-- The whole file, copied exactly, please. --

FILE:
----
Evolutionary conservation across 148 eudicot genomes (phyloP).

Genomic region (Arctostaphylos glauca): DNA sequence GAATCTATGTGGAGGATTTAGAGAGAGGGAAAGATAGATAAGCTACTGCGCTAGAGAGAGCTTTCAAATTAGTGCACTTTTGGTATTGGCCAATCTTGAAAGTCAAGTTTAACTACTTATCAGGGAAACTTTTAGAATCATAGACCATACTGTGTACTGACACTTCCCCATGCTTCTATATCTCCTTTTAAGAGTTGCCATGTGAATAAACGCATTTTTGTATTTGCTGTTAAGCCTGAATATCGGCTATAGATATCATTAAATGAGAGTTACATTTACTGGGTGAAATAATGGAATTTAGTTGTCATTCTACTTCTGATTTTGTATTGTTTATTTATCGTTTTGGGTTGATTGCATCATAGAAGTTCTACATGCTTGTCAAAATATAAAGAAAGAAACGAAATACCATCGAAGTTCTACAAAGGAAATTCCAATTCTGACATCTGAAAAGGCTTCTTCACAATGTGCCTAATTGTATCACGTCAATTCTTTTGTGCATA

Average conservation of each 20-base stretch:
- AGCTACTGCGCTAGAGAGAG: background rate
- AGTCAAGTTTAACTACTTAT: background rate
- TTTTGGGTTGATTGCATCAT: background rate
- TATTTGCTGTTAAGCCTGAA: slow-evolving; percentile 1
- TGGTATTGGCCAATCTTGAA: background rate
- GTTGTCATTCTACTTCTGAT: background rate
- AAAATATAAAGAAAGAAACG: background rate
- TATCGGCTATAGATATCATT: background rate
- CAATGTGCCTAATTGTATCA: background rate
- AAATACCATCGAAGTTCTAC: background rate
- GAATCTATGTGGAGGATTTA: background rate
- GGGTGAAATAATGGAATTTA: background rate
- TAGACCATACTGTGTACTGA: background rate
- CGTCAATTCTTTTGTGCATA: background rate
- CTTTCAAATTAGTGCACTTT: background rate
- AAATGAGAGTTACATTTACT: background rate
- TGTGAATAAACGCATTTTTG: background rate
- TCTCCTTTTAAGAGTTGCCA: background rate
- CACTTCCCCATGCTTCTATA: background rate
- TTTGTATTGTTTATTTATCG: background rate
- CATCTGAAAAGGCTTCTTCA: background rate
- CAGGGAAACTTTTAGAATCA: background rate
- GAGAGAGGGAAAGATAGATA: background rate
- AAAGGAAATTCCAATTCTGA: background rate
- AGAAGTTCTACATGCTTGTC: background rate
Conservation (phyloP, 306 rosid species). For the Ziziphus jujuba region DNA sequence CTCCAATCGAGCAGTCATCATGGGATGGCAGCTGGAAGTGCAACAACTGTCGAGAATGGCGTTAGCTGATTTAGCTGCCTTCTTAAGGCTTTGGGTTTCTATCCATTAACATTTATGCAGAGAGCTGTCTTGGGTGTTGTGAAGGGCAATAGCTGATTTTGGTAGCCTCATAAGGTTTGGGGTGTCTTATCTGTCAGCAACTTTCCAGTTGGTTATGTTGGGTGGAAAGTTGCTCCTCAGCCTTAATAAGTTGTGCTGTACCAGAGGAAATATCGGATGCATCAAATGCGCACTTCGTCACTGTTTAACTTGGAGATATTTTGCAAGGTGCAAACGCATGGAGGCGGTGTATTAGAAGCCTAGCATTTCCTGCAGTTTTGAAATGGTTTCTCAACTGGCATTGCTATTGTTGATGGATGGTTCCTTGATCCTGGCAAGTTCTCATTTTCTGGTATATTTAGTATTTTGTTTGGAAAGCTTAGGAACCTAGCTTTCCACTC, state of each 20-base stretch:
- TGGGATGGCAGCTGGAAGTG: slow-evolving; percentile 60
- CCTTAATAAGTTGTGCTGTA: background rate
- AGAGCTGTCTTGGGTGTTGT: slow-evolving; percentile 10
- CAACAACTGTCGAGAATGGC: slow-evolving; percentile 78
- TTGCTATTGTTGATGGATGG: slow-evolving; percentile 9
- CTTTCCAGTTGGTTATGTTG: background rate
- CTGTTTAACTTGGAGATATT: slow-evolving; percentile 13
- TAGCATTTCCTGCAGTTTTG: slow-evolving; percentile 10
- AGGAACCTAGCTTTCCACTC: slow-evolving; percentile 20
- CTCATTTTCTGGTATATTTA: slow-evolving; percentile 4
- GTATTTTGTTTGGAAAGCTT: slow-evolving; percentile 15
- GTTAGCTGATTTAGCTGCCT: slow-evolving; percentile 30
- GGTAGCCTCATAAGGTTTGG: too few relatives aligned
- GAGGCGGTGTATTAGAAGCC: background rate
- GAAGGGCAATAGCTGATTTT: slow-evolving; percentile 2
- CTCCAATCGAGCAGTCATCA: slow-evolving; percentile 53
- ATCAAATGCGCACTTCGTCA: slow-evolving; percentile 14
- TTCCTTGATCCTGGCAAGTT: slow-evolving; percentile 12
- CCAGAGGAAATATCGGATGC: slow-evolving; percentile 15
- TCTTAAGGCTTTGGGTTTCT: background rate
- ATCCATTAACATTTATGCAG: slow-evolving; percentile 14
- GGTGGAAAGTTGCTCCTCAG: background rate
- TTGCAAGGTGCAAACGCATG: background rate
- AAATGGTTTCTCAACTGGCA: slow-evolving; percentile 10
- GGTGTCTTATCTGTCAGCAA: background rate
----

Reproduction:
Evolutionary conservation across 148 eudicot genomes (phyloP).

Genomic region (Arctostaphylos glauca): DNA sequence GAATCTATGTGGAGGATTTAGAGAGAGGGAAAGATAGATAAGCTACTGCGCTAGAGAGAGCTTTCAAATTAGTGCACTTTTGGTATTGGCCAATCTTGAAAGTCAAGTTTAACTACTTATCAGGGAAACTTTTAGAATCATAGACCATACTGTGTACTGACACTTCCCCATGCTTCTATATCTCCTTTTAAGAGTTGCCATGTGAATAAACGCATTTTTGTATTTGCTGTTAAGCCTGAATATCGGCTATAGATATCATTAAATGAGAGTTACATTTACTGGGTGAAATAATGGAATTTAGTTGTCATTCTACTTCTGATTTTGTATTGTTTATTTATCGTTTTGGGTTGATTGCATCATAGAAGTTCTACATGCTTGTCAAAATATAAAGAAAGAAACGAAATACCATCGAAGTTCTACAAAGGAAATTCCAATTCTGACATCTGAAAAGGCTTCTTCACAATGTGCCTAATTGTATCACGTCAATTCTTTTGTGCATA

Average conservation of each 20-base stretch:
- AGCTACTGCGCTAGAGAGAG: background rate
- AGTCAAGTTTAACTACTTAT: background rate
- TTTTGGGTTGATTGCATCAT: background rate
- TATTTGCTGTTAAGCCTGAA: slow-evolving; percentile 1
- TGGTATTGGCCAATCTTGAA: background rate
- GTTGTCATTCTACTTCTGAT: background rate
- AAAATATAAAGAAAGAAACG: background rate
- TATCGGCTATAGATATCATT: background rate
- CAATGTGCCTAATTGTATCA: background rate
- AAATACCATCGAAGTTCTAC: background rate
- GAATCTATGTGGAGGATTTA: background rate
- GGGTGAAATAATGGAATTTA: background rate
- TAGACCATACTGTGTACTGA: background rate
- CGTCAATTCTTTTGTGCATA: background rate
- CTTTCAAATTAGTGCACTTT: background rate
- AAATGAGAGTTACATTTACT: background rate
- TGTGAATAAACGCATTTTTG: background rate
- TCTCCTTTTAAGAGTTGCCA: background rate
- CACTTCCCCATGCTTCTATA: background rate
- TTTGTATTGTTTATTTATCG: background rate
- CATCTGAAAAGGCTTCTTCA: background rate
- CAGGGAAACTTTTAGAATCA: background rate
- GAGAGAGGGAAAGATAGATA: background rate
- AAAGGAAATTCCAATTCTGA: background rate
- AGAAGTTCTACATGCTTGTC: background rate
Conservation (phyloP, 306 rosid species). For the Ziziphus jujuba region DNA sequence CTCCAATCGAGCAGTCATCATGGGATGGCAGCTGGAAGTGCAACAACTGTCGAGAATGGCGTTAGCTGATTTAGCTGCCTTCTTAAGGCTTTGGGTTTCTATCCATTAACATTTATGCAGAGAGCTGTCTTGGGTGTTGTGAAGGGCAATAGCTGATTTTGGTAGCCTCATAAGGTTTGGGGTGTCTTATCTGTCAGCAACTTTCCAGTTGGTTATGTTGGGTGGAAAGTTGCTCCTCAGCCTTAATAAGTTGTGCTGTACCAGAGGAAATATCGGATGCATCAAATGCGCACTTCGTCACTGTTTAACTTGGAGATATTTTGCAAGGTGCAAACGCATGGAGGCGGTGTATTAGAAGCCTAGCATTTCCTGCAGTTTTGAAATGGTTTCTCAACTGGCATTGCTATTGTTGATGGATGGTTCCTTGATCCTGGCAAGTTCTCATTTTCTGGTATATTTAGTATTTTGTTTGGAAAGCTTAGGAACCTAGCTTTCCACTC, state of each 20-base stretch:
- TGGGATGGCAGCTGGAAGTG: slow-evolving; percentile 60
- CCTTAATAAGTTGTGCTGTA: background rate
- AGAGCTGTCTTGGGTGTTGT: slow-evolving; percentile 10
- CAACAACTGTCGAGAATGGC: slow-evolving; percentile 78
- TTGCTATTGTTGATGGATGG: slow-evolving; percentile 9
- CTTTCCAGTTGGTTATGTTG: background rate
- CTGTTTAACTTGGAGATATT: slow-evolving; percentile 13
- TAGCATTTCCTGCAGTTTTG: slow-evolving; percentile 10
- AGGAACCTAGCTTTCCACTC: slow-evolving; percentile 20
- CTCATTTTCTGGTATATTTA: slow-evolving; percentile 4
- GTATTTTGTTTGGAAAGCTT: slow-evolving; percentile 15
- GTTAGCTGATTTAGCTGCCT: slow-evolving; percentile 30
- GGTAGCCTCATAAGGTTTGG: too few relatives aligned
- GAGGCGGTGTATTAGAAGCC: background rate
- GAAGGGCAATAGCTGATTTT: slow-evolving; percentile 2
- CTCCAATCGAGCAGTCATCA: slow-evolving; percentile 53
- ATCAAATGCGCACTTCGTCA: slow-evolving; percentile 14
- TTCCTTGATCCTGGCAAGTT: slow-evolving; percentile 12
- CCAGAGGAAATATCGGATGC: slow-evolving; percentile 15
- TCTTAAGGCTTTGGGTTTCT: background rate
- ATCCATTAACATTTATGCAG: slow-evolving; percentile 14
- GGTGGAAAGTTGCTCCTCAG: background rate
- TTGCAAGGTGCAAACGCATG: background rate
- AAATGGTTTCTCAACTGGCA: slow-evolving; percentile 10
- GGTGTCTTATCTGTCAGCAA: background rate